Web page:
The last two years have produced countless recalls of toxic products and contaminated foods. Evidence continues to mount that some common chemicals are harmful, and criticisms have mounted that the government watchdogs appointed to police consumer goods and food are unwilling or unable to do the job.
Congress has passed legislation to bolster the Consumer Product Safety Commission and the Food and Drug Administration. The Environmental Protection Agency, meanwhile, has repeatedly been accused of favoring corporations over citizens, and the USDA has struggled to keep contaminated meat out of stores.
Neither major party has made consumer product and food safety a central part of its agenda for the next administration. Neither major party candidate has any information on his Website about the issue. (Barack Obama did, in the primary campaign, discuss the need to better regulate the factory farms that have contributed to the outbreaks of E. coli-tainted beef.)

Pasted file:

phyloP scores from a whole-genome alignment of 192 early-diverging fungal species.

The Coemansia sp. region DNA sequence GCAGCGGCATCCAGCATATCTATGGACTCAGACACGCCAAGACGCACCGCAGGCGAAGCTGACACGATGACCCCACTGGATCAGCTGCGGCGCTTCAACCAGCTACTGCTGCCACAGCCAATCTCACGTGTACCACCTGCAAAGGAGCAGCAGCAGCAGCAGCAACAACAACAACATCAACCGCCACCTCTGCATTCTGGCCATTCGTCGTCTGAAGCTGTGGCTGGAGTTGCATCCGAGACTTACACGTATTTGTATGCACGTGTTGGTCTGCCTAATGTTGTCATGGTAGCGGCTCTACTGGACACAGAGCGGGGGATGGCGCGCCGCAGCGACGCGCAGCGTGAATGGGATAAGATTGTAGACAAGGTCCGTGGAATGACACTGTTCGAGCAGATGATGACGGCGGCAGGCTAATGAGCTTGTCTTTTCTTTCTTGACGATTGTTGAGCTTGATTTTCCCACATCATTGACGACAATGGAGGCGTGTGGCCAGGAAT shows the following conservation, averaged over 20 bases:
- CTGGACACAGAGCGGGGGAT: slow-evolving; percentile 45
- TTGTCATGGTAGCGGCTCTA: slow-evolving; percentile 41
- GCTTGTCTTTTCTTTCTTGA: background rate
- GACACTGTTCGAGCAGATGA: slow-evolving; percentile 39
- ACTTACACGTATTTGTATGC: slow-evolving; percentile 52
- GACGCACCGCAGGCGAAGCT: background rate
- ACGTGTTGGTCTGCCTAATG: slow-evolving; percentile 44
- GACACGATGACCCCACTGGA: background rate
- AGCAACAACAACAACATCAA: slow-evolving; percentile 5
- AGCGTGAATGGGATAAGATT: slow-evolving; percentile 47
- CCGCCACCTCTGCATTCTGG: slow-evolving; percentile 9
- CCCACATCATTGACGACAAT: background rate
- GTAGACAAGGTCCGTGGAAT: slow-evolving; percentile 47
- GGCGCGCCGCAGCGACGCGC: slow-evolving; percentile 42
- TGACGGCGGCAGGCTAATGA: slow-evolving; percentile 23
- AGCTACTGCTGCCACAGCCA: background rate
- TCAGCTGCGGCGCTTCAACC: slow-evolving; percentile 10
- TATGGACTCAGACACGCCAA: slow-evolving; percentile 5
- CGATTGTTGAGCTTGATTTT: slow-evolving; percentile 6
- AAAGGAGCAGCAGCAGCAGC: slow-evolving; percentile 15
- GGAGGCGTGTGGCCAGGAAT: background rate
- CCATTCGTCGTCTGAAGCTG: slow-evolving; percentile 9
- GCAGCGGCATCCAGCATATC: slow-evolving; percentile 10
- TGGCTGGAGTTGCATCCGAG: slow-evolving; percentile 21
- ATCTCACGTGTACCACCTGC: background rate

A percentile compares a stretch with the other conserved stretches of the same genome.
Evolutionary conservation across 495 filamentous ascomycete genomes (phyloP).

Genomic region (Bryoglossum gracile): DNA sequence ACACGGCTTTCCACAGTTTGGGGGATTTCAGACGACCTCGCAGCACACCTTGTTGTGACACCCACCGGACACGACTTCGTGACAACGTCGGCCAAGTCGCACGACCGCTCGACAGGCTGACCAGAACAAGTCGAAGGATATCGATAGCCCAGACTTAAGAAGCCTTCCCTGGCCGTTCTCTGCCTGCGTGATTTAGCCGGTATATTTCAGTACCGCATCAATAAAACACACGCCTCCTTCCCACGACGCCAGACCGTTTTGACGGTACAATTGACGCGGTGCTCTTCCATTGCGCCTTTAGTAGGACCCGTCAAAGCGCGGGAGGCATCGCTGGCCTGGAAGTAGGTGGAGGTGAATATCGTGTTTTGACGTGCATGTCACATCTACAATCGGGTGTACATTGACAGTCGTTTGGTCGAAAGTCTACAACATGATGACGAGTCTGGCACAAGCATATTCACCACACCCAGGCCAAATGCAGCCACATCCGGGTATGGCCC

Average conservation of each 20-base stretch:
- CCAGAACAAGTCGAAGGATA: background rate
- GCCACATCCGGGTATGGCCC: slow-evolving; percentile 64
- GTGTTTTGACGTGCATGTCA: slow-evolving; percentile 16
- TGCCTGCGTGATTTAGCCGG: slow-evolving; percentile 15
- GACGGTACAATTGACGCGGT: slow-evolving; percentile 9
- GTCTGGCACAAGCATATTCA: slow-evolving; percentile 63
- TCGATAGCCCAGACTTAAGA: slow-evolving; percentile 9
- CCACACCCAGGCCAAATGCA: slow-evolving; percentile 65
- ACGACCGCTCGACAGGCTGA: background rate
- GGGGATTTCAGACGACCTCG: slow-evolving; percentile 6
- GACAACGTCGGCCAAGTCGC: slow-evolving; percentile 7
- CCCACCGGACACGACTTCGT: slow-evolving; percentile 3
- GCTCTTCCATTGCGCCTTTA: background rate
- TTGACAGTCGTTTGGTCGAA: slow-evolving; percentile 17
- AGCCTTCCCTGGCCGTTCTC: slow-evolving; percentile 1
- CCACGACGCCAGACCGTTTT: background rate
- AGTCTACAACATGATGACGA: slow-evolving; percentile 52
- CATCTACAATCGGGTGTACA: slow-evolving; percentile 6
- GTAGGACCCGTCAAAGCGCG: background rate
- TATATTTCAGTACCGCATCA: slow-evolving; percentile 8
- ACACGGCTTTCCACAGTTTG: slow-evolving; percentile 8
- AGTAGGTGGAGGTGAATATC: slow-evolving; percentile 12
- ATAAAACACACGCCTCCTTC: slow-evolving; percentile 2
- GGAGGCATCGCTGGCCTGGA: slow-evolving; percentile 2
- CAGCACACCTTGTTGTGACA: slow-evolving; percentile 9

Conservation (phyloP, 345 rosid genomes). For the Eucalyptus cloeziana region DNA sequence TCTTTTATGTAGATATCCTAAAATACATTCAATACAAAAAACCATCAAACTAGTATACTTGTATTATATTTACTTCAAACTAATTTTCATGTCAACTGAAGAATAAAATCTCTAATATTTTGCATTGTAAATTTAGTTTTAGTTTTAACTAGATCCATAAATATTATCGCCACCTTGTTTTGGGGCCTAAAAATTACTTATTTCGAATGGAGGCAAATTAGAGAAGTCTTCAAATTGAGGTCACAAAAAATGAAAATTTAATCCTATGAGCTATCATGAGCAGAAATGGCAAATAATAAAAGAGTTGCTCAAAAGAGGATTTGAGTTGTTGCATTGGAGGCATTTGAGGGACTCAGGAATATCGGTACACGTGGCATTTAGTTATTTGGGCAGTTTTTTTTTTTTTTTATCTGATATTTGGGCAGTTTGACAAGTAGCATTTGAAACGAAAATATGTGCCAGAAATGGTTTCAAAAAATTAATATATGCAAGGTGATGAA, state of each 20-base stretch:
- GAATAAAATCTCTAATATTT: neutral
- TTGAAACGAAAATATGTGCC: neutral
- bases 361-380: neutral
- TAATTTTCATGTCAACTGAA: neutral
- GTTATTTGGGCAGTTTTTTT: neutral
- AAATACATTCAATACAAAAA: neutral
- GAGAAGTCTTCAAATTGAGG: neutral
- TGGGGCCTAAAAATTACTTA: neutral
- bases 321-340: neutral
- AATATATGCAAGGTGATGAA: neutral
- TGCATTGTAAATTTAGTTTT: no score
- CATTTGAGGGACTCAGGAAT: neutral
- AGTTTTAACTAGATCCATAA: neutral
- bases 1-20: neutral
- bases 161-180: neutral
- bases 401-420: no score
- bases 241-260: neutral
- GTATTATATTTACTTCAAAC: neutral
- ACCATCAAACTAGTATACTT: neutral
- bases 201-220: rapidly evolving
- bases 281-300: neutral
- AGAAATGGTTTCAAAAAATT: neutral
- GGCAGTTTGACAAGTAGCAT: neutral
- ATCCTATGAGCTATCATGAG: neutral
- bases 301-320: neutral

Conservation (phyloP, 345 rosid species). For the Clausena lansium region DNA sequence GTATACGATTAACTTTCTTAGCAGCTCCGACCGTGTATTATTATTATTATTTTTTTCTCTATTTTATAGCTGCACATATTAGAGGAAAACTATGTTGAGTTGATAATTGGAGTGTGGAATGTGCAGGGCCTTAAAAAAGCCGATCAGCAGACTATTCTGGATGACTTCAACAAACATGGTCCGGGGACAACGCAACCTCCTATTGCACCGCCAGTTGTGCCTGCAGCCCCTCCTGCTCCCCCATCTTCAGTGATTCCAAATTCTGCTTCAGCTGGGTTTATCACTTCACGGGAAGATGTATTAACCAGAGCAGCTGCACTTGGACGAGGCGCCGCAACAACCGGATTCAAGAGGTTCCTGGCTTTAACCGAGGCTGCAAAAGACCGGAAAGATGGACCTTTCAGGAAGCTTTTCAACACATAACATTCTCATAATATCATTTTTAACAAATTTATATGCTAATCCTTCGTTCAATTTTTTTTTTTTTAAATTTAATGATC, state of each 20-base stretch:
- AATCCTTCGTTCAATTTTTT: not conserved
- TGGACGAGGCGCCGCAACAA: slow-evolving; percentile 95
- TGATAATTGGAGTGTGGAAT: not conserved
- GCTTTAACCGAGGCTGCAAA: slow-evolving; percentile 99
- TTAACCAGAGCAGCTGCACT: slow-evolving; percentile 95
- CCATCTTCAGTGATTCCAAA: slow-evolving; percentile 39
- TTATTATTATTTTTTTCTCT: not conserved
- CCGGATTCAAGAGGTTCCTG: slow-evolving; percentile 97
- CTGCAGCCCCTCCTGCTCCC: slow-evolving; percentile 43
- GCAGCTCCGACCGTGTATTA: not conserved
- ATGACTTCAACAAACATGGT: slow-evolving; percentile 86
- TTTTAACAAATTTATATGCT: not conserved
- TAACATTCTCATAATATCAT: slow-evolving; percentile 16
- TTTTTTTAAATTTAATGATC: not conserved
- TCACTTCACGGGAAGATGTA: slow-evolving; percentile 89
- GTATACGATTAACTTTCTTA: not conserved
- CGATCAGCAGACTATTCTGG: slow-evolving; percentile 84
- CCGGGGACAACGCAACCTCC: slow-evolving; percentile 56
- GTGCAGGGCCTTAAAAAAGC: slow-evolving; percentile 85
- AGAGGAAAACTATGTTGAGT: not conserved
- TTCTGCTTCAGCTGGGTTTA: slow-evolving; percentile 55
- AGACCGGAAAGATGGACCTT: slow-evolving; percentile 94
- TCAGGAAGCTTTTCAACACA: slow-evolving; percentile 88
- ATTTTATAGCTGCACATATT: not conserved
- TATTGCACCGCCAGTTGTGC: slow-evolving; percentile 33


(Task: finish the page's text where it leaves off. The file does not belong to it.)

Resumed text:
Tackling this issue would likely mean increasing the size of government, given the international nature of commerce, the complexity of the science of toxicity and the enormity of the task of inspections. That's not a platform most politicians think will win them votes. Neither John McCain or Obama were present for the Senate's vote on a historic overhaul of the Consumer Product Safety Commission, which also banned the use of most lead and phthalates in children's products.
But few issues came home to Americans like the revelations around Christmas last year that thousands of toys were laced with toxic lead. For now, there's little to distinguish the two major party candidates on the issue, except to say that Democrats have traditionally been more apt to side with consumer advocates and vote for new government regulations.
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